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Having knowledge about the medications you take can help you limit falls.

Having knowledge about the medications you take can help you limit falls.

Understanding How Medications May Increase Fall Risks

Without question, another contributing factor to falls is inadequate understanding of how medications can affect the body. Over-the-counter drugs as well as prescribed medications for certain conditions can have substantial side-effects like dizziness. Other medications can cause drowsiness or impact awareness. Be sure to learn about the various side-effects of any medications you are taking from your pharmacist or doctor. Below I’ve provided some general categories of medications which you may wish to stop using or lower the dosage to lessen your fall risks after speaking with your doctor.

Types of Medications which Can Increase Fall Risks

  • Sleep Medications
  • Drugs for Urination
  • Pain relievers
  • Medications that lower blood pressure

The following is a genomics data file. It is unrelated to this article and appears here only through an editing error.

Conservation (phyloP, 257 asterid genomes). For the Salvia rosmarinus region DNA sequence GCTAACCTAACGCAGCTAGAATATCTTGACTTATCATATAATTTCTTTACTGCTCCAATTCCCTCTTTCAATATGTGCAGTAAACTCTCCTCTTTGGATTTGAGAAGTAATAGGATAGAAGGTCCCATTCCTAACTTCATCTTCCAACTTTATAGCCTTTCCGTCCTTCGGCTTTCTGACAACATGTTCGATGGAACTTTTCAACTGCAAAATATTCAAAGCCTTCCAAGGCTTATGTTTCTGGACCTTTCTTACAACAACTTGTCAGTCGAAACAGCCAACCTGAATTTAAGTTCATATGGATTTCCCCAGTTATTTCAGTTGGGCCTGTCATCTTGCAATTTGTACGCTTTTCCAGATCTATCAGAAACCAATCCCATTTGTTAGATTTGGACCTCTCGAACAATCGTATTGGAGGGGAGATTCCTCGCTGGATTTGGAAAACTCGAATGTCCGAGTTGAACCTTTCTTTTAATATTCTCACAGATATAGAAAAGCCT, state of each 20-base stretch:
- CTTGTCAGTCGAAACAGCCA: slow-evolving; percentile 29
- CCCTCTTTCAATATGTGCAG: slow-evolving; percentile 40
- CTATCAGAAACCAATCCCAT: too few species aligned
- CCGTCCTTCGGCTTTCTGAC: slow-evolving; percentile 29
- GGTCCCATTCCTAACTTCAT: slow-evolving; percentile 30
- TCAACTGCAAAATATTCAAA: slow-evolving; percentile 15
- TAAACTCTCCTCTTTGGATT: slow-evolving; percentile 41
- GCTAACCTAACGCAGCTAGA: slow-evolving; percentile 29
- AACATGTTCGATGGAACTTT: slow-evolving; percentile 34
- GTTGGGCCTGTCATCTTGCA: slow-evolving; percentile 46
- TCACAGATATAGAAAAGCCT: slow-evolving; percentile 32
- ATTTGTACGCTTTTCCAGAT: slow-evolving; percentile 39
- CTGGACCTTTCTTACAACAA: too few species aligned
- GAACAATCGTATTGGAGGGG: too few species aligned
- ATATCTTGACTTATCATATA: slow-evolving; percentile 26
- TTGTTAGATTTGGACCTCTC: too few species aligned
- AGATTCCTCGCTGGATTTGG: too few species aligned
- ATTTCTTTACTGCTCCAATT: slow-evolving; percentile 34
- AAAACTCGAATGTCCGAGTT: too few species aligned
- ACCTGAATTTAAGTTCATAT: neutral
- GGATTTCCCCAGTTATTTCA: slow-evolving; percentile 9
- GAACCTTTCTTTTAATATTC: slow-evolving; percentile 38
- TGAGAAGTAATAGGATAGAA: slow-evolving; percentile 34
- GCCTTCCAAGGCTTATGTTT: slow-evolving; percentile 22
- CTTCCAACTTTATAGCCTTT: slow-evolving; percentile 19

• Muscle Relaxants
  • Psychoactive medications
  • Drugs for lowering blood sugar levels


References

Check For Safety A Home Fall Prevention Checklist For Older Adults. Retrieved March 27, 2019, from: https://www.cdc.gov/steadi/pdf/STEADI-Brochure-CheckForSafety-508.pdf

Tips To Prevent Slips and Falls in Your Home - WebMD. Retrieved March 25, 2019, from: https://www.webmd.com/healthy-aging/guide/prevent-slips-falls#1

This content is for informational purposes only and does not substitute for formal and individualized diagnosis, prognosis, treatment, prescription, and/or dietary advice from a licensed medical professional. Do not stop or alter your current course of treatment. If pregnant or nursing, consult with a qualified provider on an individual basis. Seek immediate help if you are experiencing a medical emergency.

Comments

Tim Truzy (author) from U.S.A. on December 17, 2019:

Changing weather can contribute to the likelihood of falls. For this reason, I worked with a friend to repair wooden stairs for an elderly woman in my area. Icy surfaces can lead to injuries for nearly anyone who is not prepared. In addition, we added door mats around the door opening on to the porch. My neighbor was grateful, and she said our work made her day. Taking little steps can prevent big falls. Thanks for reading this article. the door

Tim Truzy (author) from U.S.A. on April 15, 2019:

Thanks, Nell. I appreciate your visit and kind comment. Yes, medications can be dangerous. Respectfully, Tim

Nell Rose from England on April 15, 2019:

Hi Tim, yes those meds can have an awful effect on falling. I remember my mother taking something, can't remember what it was now, but she fell down in the living room and nearly went through the window! Great advice as always.